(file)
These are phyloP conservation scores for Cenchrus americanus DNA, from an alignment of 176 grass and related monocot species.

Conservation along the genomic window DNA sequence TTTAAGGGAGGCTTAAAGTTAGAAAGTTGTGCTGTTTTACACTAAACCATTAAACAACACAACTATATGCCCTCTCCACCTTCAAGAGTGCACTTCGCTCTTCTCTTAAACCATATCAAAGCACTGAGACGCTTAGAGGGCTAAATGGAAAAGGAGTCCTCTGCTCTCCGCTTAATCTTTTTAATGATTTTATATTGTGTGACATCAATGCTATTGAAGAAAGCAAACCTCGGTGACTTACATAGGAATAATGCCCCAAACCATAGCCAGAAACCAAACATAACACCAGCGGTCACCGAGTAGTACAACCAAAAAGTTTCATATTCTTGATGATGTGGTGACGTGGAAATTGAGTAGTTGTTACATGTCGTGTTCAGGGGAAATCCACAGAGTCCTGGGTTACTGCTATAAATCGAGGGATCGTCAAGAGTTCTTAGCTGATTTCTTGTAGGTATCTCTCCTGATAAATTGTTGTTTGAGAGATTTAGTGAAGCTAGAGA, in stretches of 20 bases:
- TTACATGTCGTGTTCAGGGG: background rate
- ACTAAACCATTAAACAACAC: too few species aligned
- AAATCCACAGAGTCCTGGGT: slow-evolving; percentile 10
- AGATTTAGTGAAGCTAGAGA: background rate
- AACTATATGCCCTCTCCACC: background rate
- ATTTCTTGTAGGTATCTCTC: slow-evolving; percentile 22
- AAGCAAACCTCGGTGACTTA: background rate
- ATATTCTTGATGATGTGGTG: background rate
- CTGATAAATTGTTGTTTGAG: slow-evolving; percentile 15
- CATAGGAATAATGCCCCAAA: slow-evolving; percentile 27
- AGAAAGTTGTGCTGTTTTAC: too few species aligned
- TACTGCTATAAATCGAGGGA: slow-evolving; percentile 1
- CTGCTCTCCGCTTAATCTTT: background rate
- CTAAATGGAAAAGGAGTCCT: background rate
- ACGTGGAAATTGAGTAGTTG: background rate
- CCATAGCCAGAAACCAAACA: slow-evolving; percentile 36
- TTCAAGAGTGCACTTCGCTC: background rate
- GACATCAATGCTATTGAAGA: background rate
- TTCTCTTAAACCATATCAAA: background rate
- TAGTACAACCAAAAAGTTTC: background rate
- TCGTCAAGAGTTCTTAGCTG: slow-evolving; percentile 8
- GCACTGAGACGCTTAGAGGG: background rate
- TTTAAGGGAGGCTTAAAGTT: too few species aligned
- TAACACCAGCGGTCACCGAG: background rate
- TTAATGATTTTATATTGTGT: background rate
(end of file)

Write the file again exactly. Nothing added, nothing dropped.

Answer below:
These are phyloP conservation scores for Cenchrus americanus DNA, from an alignment of 176 grass and related monocot species.

Conservation along the genomic window DNA sequence TTTAAGGGAGGCTTAAAGTTAGAAAGTTGTGCTGTTTTACACTAAACCATTAAACAACACAACTATATGCCCTCTCCACCTTCAAGAGTGCACTTCGCTCTTCTCTTAAACCATATCAAAGCACTGAGACGCTTAGAGGGCTAAATGGAAAAGGAGTCCTCTGCTCTCCGCTTAATCTTTTTAATGATTTTATATTGTGTGACATCAATGCTATTGAAGAAAGCAAACCTCGGTGACTTACATAGGAATAATGCCCCAAACCATAGCCAGAAACCAAACATAACACCAGCGGTCACCGAGTAGTACAACCAAAAAGTTTCATATTCTTGATGATGTGGTGACGTGGAAATTGAGTAGTTGTTACATGTCGTGTTCAGGGGAAATCCACAGAGTCCTGGGTTACTGCTATAAATCGAGGGATCGTCAAGAGTTCTTAGCTGATTTCTTGTAGGTATCTCTCCTGATAAATTGTTGTTTGAGAGATTTAGTGAAGCTAGAGA, in stretches of 20 bases:
- TTACATGTCGTGTTCAGGGG: background rate
- ACTAAACCATTAAACAACAC: too few species aligned
- AAATCCACAGAGTCCTGGGT: slow-evolving; percentile 10
- AGATTTAGTGAAGCTAGAGA: background rate
- AACTATATGCCCTCTCCACC: background rate
- ATTTCTTGTAGGTATCTCTC: slow-evolving; percentile 22
- AAGCAAACCTCGGTGACTTA: background rate
- ATATTCTTGATGATGTGGTG: background rate
- CTGATAAATTGTTGTTTGAG: slow-evolving; percentile 15
- CATAGGAATAATGCCCCAAA: slow-evolving; percentile 27
- AGAAAGTTGTGCTGTTTTAC: too few species aligned
- TACTGCTATAAATCGAGGGA: slow-evolving; percentile 1
- CTGCTCTCCGCTTAATCTTT: background rate
- CTAAATGGAAAAGGAGTCCT: background rate
- ACGTGGAAATTGAGTAGTTG: background rate
- CCATAGCCAGAAACCAAACA: slow-evolving; percentile 36
- TTCAAGAGTGCACTTCGCTC: background rate
- GACATCAATGCTATTGAAGA: background rate
- TTCTCTTAAACCATATCAAA: background rate
- TAGTACAACCAAAAAGTTTC: background rate
- TCGTCAAGAGTTCTTAGCTG: slow-evolving; percentile 8
- GCACTGAGACGCTTAGAGGG: background rate
- TTTAAGGGAGGCTTAAAGTT: too few species aligned
- TAACACCAGCGGTCACCGAG: background rate
- TTAATGATTTTATATTGTGT: background rate